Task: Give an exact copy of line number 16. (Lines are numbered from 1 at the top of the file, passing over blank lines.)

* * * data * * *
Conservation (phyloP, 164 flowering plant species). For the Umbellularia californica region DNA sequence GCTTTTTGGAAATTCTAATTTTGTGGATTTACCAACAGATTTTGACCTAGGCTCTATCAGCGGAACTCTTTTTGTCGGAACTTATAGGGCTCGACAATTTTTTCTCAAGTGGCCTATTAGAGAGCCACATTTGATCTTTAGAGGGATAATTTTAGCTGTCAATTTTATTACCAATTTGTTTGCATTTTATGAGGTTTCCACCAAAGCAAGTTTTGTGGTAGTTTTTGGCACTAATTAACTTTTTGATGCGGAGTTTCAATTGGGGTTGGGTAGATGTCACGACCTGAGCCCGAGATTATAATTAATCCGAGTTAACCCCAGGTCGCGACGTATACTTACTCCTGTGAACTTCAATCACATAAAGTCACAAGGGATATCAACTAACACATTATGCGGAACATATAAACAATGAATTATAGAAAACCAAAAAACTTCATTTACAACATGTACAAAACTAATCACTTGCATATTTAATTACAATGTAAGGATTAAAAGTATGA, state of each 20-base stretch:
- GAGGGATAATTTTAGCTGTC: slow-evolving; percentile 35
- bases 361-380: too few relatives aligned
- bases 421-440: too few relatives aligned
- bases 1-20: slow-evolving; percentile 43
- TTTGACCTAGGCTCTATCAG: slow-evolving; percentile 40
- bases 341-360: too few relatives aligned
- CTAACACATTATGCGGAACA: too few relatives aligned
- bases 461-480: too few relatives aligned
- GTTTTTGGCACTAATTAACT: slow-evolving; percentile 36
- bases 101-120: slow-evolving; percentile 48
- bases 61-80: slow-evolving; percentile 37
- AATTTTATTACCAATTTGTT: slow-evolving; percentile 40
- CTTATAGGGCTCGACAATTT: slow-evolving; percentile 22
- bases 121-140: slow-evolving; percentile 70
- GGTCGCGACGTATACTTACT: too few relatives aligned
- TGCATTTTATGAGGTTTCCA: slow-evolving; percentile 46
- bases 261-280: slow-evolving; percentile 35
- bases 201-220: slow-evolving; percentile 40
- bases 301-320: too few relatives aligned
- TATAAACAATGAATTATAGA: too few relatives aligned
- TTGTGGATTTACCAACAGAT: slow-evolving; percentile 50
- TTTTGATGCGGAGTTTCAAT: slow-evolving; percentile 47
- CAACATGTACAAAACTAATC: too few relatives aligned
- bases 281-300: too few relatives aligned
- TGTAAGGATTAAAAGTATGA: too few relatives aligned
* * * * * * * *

- GGTCGCGACGTATACTTACT: too few relatives aligned